Stronghold of world’s seeds narrowly escapes floodwater

Millions of seeds in ‘Doomsday’ vault safe after permafrost melts 

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The Global Seed Bank is located in Svalbard © Global Crop Diversity Trust

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The Svalbard Global Seed Vault on the Norwegian island of Spitsbergen was threatened this winter by floodwaters from melted permafrost.

Higher temperatures caused by climate change melted the permafrost and caused meltwater to flood the entrance tunnel to the vault.

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Melted permafrost waters threatened the seed bank this winter © Global Crop Diversity Trust

The vault, owned by the Norwegian government, contains nearly a million packets of seeds from important food crops, and was designed to provide “failsafe” protection against natural or manmade disasters.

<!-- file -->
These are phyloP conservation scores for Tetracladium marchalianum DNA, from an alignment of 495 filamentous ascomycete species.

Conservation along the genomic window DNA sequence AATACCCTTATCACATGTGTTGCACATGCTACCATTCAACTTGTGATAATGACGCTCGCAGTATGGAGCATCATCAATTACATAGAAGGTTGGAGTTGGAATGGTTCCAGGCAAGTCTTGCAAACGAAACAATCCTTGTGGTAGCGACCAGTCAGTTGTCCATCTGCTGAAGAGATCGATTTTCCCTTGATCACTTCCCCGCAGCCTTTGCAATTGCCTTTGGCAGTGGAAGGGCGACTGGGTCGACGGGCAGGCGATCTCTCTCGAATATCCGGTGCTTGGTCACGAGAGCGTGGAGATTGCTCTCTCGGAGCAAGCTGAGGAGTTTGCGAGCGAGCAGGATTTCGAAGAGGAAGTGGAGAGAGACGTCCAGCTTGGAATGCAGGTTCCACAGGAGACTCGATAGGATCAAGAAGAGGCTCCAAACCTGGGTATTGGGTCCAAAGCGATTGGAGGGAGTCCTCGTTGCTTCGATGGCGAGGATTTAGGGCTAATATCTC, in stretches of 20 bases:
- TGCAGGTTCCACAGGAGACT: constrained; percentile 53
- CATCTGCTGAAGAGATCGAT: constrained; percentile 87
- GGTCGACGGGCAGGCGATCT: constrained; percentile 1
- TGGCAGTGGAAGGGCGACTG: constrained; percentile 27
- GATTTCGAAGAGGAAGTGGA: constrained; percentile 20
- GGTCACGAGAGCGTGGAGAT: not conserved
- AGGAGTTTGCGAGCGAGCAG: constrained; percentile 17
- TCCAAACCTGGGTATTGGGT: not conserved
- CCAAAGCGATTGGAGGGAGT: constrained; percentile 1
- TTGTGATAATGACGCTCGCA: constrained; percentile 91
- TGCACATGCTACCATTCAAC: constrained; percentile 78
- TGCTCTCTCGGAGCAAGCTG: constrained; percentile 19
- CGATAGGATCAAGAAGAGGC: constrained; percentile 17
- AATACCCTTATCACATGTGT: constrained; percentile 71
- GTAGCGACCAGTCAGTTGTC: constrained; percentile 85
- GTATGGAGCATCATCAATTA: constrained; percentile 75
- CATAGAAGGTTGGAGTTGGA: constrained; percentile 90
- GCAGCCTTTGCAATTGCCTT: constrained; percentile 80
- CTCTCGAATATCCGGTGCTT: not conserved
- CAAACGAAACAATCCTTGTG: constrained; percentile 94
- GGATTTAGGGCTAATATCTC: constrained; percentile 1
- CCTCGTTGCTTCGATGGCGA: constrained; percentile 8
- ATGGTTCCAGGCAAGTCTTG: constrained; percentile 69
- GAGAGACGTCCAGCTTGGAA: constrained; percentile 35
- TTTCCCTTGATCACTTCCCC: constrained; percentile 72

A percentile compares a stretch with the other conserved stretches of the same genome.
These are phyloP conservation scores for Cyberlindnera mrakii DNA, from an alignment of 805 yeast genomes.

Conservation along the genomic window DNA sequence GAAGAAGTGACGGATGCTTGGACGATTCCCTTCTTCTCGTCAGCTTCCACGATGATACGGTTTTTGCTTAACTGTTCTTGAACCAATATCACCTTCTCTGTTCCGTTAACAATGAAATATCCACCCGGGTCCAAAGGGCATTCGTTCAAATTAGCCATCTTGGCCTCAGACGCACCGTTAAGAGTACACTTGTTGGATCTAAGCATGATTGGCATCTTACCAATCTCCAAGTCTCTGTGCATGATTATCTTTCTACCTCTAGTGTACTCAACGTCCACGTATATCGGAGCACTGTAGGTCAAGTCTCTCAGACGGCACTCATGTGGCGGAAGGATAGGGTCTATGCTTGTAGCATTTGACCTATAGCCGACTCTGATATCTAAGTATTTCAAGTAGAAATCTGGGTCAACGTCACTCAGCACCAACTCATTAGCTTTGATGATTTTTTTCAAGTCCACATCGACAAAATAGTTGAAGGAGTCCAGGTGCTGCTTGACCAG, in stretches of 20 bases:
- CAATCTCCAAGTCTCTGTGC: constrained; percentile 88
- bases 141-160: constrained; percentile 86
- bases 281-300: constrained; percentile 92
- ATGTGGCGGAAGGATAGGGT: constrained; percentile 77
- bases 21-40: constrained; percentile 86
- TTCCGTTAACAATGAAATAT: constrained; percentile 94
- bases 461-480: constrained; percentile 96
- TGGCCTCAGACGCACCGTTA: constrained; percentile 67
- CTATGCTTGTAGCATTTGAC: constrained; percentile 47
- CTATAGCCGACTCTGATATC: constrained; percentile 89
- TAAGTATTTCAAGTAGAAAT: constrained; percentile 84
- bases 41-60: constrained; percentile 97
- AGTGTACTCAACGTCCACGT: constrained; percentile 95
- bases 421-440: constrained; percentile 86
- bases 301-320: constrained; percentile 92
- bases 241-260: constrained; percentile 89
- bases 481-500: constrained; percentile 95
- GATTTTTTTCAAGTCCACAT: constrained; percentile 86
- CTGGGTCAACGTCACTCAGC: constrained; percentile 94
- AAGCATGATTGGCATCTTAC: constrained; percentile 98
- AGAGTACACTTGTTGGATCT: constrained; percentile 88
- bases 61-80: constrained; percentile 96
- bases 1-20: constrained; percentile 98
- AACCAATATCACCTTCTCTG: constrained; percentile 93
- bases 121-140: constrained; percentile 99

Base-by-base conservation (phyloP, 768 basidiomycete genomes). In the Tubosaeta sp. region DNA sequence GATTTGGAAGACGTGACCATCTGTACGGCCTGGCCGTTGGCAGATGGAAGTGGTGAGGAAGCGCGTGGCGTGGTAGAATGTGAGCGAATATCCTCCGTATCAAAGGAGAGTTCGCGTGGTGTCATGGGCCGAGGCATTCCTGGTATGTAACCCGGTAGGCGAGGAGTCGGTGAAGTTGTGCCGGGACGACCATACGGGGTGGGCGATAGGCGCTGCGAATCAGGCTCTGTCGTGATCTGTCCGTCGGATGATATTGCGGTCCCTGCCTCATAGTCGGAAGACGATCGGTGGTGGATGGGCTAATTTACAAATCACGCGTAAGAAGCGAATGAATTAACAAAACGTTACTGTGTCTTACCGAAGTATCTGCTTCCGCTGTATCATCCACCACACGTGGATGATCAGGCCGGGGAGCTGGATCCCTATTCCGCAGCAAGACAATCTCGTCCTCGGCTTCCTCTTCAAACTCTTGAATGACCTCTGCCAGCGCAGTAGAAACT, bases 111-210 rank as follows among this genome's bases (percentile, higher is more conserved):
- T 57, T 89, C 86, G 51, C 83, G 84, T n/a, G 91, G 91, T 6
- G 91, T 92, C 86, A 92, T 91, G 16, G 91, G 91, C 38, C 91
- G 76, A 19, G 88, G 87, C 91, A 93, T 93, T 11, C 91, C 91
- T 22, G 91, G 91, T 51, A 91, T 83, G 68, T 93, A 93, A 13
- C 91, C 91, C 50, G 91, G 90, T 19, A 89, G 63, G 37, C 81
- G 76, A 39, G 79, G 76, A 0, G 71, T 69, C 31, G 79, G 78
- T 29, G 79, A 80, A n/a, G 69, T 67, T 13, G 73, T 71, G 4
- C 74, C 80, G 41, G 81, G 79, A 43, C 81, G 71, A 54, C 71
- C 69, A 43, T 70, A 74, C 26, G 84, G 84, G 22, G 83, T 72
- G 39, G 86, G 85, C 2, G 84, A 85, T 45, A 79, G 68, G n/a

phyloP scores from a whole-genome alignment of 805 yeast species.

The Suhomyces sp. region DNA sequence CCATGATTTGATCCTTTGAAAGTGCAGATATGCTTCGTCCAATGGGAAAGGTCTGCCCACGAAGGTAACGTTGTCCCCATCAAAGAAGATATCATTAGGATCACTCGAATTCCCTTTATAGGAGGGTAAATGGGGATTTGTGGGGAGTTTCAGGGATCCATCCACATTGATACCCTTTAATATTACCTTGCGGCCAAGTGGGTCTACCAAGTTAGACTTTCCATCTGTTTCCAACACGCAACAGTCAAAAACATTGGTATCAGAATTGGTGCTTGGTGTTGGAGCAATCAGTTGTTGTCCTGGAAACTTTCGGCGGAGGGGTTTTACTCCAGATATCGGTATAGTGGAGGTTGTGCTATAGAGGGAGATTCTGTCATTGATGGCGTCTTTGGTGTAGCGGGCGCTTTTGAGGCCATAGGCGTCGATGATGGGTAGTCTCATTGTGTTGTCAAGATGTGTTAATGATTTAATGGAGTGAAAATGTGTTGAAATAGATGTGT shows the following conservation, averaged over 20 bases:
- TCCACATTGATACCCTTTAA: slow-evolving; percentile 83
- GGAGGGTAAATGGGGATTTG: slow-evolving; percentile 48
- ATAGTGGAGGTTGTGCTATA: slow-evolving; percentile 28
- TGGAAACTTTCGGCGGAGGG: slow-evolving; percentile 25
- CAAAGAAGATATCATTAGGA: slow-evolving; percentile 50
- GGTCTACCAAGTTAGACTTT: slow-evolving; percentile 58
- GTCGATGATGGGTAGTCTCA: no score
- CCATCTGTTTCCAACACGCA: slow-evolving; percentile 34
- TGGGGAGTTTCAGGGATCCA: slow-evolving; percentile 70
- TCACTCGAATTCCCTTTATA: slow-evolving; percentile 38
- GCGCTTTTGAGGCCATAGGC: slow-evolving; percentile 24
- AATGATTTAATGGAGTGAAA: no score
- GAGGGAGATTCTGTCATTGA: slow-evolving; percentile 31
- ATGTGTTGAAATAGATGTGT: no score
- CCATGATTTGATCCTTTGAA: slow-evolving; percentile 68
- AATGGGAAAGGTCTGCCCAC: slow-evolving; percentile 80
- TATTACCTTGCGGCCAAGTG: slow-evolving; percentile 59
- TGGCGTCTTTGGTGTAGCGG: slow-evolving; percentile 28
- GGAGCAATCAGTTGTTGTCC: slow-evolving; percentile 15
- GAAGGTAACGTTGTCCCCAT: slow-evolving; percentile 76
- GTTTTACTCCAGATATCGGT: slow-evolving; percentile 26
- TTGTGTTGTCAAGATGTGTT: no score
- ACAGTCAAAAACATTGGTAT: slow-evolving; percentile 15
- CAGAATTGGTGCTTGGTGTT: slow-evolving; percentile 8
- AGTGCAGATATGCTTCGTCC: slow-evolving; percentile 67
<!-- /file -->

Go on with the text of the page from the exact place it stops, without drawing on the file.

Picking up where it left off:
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Seeds in storage at the Svalbard Global Seed Bank © Global Crop Diversity Trust

Hege Njaa Aschim, a government spokesperson, told the Guardian: “A lot of water went into the start of the tunnel and then it froze to ice, so it was like a glacier when you went in.

“Fortunately, the melt water did not reach the vault itself, the ice has been hacked out, and the precious seeds remain safe for now.”

The Crop Trust issued a statement following the flooding, assuring seed depositers that “the seeds are completely safe and no damage has been done to the facility.”

The 100m tunnel will now be waterproofed, heat will be reduced in the tunnel, trenches will be built to channel meltwater away and pumps will be installed within the vault. 

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